The main issue behind that lack of confidence, according to Dvorak, is that companies don't measure the efficacy of their onboarding and employee development programs against how they mesh with the company's operational and financial goals.

"During the next three to five years, businesses in every industry are expected to experience massive disruption and opportunity through automated, digital, artificial intelligence (AI) and machine learning advances," Dvorak said. "Companies must adopt strategies to monitor these changes, prepare their entire workforce – not just new hires – with the skills they need, and continually 'onboard' them to new roles of business value and relevance."

With the coming technological changes in mind, 83% of respondents said they were confident their company was "extremely prepared" or "somewhat prepared" to handle AI and automation in the workplace. However, just 37% of that group said their employee onboarding software was prepared to teach workers skills, and only 36% said they were ready to address overall company success. Similarly, 36% of respondents said their onboarding software was ready to help ensure employees worked well together, and 33% said it was ready to help transition employees to new roles.

While nearly every HR professional polled agreed that onboarding has a positive effect on a company, they told researchers they didn't believe most companies will focus on it in the future. Approximately 35% of respondents said "understanding and addressing onboarding issues" was a high priority at their company, while 45% said it was a medium priority and 20% said it was a low priority or not a priority at all.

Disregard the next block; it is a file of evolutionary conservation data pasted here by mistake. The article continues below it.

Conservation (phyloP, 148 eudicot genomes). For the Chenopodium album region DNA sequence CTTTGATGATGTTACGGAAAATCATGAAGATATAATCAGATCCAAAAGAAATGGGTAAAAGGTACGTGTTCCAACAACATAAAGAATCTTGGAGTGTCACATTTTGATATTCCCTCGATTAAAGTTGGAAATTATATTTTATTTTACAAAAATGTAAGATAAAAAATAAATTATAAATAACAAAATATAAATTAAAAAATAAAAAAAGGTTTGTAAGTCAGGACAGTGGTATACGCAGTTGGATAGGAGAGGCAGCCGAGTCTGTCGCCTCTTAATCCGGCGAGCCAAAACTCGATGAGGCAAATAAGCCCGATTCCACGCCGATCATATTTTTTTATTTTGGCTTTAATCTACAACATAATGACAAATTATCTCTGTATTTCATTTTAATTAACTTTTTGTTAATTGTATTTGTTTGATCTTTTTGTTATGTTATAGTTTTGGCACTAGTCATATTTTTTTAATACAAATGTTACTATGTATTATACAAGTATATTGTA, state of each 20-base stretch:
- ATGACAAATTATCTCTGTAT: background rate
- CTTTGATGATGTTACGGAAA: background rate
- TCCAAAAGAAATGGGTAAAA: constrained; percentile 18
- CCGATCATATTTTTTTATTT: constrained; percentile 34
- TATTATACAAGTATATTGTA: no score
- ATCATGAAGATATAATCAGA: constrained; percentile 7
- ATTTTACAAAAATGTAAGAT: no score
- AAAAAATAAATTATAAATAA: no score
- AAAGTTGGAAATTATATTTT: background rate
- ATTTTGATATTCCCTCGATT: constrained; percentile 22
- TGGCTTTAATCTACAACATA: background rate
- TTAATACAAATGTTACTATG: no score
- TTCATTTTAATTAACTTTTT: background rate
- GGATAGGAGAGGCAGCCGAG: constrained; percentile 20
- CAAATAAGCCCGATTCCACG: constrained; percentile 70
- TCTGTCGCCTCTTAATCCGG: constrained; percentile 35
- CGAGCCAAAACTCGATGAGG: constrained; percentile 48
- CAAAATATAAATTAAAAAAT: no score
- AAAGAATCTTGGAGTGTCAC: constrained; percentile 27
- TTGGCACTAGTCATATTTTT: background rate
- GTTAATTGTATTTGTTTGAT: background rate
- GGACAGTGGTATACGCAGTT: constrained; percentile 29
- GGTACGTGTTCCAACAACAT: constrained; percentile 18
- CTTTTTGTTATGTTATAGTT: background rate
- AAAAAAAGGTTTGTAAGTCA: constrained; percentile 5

Just 28% said they anticipated their company's focus on onboarding to increase over the next five years. Only 19% said they expected their company to do nothing to change its onboarding strategy.

To better adapt onboarding to a rapidly changing workforce, HR professionals have to be able to measure the outcome. According to the survey, approximately two-thirds of respondents said they usually measure things like employee retention (70%) and employee engagement (66%) as key performance indicators (KPIs). Fewer gauge revenue performance (30%), cost reduction (29%), customer retention (23%) and increased market share (21%) as KPIs.

With that in mind, 33% of respondents said measuring their onboarding program against the right KPIs is one of the "top three biggest onboarding challenges" they face. Personalizing the new hire onboarding experience (31%), improving new hire engagement (30%) and quickly implementing changes (29%) were the other top priorities.

Christiansen said the survey results "show companies have much work to do – that the C-suite needs to pay closer attention to the issues surrounding onboarding and development and recognize the business impact of doing so."

Andrew Martins

Andrew Martins is an award-winning journalist with a Bachelor of Arts in journalism from Ramapo College of New Jersey. Before joining Business.com and Business News Daily, he wrote for a regional publication and served as the managing editor for six weekly papers that spanned four counties. Currently, he is responsible for reviewing tax software and online fax services. He is a New Jersey native and a first-generation Portuguese American, and he has a penchant for the nerdy.